Nov 16, 2009, 1:45 PM
Standard Chartered Bank (SCB) in
collaboration with the Department of Forestry, the community of Kafuta and
Parks and Wildlife department over the weekend transplanted 1000 seedlings of
three various types at the Kafuta Forest Park.
The transplanting of seedlings culminated in the donation of materials, such as wheel-barrows, spades and cutlasses by the Standard Chartered Bank, in the drive to restore the forest cover.
Speaking at the exercise, Ousman Njie, head of Retail Banking Standard Chartered Bank, said since 2010 the bank has been collaborating with the department of Forestry in the reforestation drive.
He said the bank could proudly say they transplanted 84, 000 trees.
“SCB is a global organization, and we take our commitment to the community that we operate in very seriously.”
In 2007, as part of the climate change process, SCB was one of the group signatories in UK that helped to influence the decision to support the agenda, he added.
Mr Njie further said SCB is supporting the UN global goals, and one of the goals, number 13, talks about Action on the Climate, and that is what the bank and the department of Forestry and it partners are doing at the Kafuta forest park .
He said ‘being here for good’ is their brand promise, and they are not only in the business of making profit, but giving back to the community.
He also thanked the community of Kafuta for their cooperation and the turnout in the process, and by extension thanked the department of Forestry and its partners for their participation in the exercise, and for making the event a reality.
The deputy Director of Forestry, Malang Jassey, commended SCB for partnering with the department of Forestry in the restoration of the forest in the country.
He said the department of Forestry was not surprised about the intervention of SCB, in the sense that this was not the first time that they had been contributing toward the restoration of the forest.
Mr Jassey urged other organisations and institutions to emulate the SCB, one of the leading banks in the process.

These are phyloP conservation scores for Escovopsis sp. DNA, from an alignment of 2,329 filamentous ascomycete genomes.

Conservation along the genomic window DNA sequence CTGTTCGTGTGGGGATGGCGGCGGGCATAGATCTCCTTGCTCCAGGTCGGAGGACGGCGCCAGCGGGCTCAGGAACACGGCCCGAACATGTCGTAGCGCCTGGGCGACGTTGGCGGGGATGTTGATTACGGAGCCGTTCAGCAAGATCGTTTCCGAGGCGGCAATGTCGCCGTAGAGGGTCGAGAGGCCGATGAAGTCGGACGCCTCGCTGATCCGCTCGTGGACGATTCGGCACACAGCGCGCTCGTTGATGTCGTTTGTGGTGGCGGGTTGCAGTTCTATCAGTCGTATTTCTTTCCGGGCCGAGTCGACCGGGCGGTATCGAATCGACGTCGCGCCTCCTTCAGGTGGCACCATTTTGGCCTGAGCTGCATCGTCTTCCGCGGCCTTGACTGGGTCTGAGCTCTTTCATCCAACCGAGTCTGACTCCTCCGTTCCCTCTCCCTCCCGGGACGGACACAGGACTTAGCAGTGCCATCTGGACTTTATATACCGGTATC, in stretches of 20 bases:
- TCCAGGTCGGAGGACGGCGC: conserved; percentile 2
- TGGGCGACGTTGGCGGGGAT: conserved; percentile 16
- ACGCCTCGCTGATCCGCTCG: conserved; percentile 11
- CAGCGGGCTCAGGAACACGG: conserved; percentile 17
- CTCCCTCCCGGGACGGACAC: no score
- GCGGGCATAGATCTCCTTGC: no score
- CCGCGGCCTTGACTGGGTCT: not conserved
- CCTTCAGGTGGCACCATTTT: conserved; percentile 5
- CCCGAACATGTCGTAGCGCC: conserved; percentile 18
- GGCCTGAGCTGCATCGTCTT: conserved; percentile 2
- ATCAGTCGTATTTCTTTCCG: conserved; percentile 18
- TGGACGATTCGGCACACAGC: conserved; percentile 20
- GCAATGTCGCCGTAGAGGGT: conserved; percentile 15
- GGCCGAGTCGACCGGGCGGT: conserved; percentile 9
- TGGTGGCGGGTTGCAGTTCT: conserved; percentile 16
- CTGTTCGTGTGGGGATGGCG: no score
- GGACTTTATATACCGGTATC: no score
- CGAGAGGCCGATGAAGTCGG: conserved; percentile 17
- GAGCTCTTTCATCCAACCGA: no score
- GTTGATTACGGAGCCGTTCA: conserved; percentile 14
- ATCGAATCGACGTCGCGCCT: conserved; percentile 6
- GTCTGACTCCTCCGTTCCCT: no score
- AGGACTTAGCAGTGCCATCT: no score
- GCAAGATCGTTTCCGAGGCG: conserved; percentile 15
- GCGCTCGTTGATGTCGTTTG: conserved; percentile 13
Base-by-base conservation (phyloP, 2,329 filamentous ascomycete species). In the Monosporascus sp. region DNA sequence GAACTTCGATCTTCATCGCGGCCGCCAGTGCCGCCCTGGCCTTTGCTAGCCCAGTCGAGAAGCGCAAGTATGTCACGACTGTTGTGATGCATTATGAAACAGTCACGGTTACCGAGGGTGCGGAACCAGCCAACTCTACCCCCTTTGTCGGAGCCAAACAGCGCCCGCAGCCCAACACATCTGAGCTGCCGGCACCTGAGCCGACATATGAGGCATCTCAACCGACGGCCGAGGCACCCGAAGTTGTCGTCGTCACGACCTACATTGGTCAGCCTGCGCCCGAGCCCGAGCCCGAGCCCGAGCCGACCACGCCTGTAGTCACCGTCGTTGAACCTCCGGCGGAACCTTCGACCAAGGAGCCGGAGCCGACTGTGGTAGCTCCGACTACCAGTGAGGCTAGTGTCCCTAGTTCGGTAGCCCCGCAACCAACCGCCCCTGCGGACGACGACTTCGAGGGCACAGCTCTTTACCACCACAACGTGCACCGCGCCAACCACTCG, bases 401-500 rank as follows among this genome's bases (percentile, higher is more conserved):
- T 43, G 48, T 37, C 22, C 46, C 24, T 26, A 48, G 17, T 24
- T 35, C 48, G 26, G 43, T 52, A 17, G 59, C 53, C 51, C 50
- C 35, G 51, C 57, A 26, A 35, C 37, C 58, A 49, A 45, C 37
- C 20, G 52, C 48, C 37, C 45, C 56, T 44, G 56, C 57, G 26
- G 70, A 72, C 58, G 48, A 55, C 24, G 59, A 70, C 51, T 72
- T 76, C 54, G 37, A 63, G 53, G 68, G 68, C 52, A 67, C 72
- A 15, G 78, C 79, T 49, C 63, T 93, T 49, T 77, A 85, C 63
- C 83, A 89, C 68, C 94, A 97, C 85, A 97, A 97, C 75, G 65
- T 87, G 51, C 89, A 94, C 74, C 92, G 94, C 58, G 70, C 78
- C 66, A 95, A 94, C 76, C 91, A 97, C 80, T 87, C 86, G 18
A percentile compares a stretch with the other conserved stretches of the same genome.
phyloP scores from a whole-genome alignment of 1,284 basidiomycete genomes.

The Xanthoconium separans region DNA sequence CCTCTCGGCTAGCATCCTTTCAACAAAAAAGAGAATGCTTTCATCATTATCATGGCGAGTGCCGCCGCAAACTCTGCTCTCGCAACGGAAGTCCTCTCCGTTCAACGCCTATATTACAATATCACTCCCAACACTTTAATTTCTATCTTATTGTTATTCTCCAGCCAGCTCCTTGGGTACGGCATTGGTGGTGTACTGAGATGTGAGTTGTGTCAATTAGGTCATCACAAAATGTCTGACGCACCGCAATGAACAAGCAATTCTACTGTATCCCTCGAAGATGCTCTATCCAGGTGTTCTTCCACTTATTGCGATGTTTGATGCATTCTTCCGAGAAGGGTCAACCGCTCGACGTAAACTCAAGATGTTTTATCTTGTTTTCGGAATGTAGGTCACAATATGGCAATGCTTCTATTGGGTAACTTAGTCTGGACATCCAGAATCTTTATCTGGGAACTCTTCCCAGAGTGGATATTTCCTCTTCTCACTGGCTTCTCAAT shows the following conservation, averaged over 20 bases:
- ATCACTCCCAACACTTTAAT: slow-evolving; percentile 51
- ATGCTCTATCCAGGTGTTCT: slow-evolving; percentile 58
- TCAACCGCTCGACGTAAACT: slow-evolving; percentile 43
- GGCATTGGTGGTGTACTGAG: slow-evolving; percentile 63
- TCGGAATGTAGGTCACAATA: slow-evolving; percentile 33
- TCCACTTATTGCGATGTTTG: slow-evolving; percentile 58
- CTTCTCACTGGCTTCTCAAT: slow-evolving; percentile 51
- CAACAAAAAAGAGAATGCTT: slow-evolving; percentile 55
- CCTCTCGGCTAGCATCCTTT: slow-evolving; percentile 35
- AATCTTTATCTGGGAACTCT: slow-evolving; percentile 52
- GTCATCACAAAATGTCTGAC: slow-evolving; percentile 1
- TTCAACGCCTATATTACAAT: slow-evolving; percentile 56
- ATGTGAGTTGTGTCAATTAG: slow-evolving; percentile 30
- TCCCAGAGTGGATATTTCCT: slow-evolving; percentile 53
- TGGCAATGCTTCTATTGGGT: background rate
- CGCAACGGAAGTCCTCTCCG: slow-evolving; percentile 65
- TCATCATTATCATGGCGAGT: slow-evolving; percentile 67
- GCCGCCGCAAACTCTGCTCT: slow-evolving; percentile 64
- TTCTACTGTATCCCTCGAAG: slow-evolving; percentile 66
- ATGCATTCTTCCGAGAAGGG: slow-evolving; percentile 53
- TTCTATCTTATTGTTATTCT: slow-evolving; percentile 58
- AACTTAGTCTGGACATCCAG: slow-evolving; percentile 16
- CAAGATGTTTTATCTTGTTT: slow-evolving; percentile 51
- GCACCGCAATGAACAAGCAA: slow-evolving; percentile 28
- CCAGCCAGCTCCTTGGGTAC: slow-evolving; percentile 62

He said the importance attached to tree-planting could not be overemphasized, as it helps to have enough rainfall, and prevent drought from climate change.
Also speaking was the deputy permanent secretary at the Ministry of the Environment, Ello Jallow, who commended the SCB for joining the department of Forest in the restoration of the forest cover.
He said this was a step in the right direction, and that SCB is worthy of commendation and emulation.
He also thanked the community of Kafuta for their participation in the exercise.
“We are very much appreciative of the efforts of SCB and for donating materials to the department of Forestry to help in the transplanting of the seedlings.”
Cherno Gaye, head of participatory management at the department of Forestry, was full of praise and appreciation of SCB staff and it’s management.
He said the collaboration has now become an annual event, adding that the Kafuta forest park is a government forest park and has a total area of 192 hectares, and it is a very important forest park for the department of Forestry in the sense that it serves as a research site for institutions.
He said SCB coming to support the department of Forestry in the restoration of the forest cover was a welcomed moved.
Mr Gaye further thanked SCB for their primary focus is not only banking, but they have special attention to the environment.
He said SCB was the only bank so far participating in the tree-planting exercise for the management of the environment, and SCB deserves to be commended.
He also described SCB as partner in development that provided them with transplanting materials, as well as seedlings, and above all they all came out in large numbers and participated in the exercise physically.
Mr Gaye on behalf of the Ministry of Forestry and it line department thanked Standard Chartered Bank for a job well done, and for the support they have been rendering not only to forestry, but other sectors in the country.
He appealed for people to be banking with the SCB, so that the profit generated could be used to purchase some of the transplanting materials.